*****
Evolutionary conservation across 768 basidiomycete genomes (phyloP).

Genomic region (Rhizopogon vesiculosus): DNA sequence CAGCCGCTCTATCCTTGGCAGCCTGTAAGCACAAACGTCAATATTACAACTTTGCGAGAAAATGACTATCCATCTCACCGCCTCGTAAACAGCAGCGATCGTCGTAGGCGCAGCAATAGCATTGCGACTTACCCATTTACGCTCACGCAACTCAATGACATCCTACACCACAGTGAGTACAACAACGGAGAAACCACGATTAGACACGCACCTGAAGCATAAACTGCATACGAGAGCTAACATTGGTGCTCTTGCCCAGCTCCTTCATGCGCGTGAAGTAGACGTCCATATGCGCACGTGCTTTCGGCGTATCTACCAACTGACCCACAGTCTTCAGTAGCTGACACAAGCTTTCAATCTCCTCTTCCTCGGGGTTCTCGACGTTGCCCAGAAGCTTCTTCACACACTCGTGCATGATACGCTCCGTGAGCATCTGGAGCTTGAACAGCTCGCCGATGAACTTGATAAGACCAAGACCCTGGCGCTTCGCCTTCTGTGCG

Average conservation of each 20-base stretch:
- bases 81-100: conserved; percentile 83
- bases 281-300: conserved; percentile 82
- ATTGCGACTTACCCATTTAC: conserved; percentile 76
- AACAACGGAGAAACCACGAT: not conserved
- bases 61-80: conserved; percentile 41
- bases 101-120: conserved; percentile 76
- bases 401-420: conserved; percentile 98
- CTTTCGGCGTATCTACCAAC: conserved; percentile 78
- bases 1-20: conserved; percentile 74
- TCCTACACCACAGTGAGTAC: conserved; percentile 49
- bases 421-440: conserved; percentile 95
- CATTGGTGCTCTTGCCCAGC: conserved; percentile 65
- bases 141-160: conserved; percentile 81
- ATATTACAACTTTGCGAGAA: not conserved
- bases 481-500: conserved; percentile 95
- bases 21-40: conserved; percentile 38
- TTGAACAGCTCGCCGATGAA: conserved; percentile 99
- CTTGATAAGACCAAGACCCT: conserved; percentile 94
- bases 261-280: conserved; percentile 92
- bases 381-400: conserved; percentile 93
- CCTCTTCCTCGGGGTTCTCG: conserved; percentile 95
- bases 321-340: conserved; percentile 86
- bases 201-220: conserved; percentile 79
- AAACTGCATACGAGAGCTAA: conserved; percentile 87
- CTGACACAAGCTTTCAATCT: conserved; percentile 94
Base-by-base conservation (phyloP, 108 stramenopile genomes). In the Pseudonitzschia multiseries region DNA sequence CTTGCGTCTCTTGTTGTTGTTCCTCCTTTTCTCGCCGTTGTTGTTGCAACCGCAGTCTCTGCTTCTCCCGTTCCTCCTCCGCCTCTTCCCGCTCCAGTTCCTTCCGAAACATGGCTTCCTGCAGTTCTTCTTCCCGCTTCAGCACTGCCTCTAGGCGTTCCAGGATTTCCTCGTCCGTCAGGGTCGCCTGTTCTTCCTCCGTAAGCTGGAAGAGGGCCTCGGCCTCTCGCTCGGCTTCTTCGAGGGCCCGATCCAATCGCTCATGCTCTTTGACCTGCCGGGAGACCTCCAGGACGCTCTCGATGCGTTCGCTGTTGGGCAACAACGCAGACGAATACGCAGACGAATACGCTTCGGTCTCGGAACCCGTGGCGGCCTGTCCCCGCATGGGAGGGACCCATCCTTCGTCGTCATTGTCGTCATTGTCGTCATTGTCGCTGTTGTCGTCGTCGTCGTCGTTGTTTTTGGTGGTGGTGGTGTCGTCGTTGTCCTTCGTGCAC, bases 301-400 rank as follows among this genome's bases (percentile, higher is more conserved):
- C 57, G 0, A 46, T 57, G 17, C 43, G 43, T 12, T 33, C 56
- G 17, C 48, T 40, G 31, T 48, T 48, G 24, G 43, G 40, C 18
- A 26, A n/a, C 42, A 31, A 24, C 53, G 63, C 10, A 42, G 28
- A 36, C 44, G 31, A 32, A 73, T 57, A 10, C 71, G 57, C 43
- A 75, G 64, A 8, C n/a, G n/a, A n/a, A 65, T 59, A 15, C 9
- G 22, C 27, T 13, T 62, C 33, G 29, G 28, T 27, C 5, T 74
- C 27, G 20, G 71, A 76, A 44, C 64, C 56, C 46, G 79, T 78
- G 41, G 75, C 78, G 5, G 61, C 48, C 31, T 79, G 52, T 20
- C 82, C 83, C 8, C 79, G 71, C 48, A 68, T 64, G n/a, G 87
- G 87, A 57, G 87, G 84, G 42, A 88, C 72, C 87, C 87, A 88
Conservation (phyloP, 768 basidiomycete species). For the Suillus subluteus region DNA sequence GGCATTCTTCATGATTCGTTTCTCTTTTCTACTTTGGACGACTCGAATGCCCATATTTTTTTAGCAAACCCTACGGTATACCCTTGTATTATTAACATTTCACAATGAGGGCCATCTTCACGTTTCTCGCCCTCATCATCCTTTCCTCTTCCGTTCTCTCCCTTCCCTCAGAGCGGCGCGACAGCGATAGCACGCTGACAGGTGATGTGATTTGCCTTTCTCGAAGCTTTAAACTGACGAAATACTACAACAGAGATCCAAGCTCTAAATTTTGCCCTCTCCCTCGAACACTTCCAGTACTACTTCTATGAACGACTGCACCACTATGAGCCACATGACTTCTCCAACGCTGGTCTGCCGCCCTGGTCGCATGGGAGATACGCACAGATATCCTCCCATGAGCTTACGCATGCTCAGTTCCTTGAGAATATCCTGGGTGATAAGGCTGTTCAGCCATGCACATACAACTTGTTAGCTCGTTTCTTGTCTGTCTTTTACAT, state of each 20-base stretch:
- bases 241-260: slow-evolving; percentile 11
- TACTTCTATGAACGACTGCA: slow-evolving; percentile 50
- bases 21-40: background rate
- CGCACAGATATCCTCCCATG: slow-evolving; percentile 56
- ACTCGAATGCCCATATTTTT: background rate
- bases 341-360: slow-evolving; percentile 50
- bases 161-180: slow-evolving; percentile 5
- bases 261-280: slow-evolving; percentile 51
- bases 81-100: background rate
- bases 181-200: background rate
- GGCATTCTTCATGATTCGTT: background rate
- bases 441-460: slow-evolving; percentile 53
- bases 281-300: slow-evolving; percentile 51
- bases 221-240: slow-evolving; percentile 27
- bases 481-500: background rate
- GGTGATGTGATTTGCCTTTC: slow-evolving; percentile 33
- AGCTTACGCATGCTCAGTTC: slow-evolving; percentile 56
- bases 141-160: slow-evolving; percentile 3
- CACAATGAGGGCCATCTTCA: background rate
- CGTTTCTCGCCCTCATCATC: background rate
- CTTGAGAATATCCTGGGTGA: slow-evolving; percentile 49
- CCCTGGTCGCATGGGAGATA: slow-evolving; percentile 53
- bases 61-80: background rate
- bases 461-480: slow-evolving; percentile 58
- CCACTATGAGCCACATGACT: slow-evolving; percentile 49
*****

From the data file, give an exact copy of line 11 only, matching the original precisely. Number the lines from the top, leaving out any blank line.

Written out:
- CTTTCGGCGTATCTACCAAC: conserved; percentile 78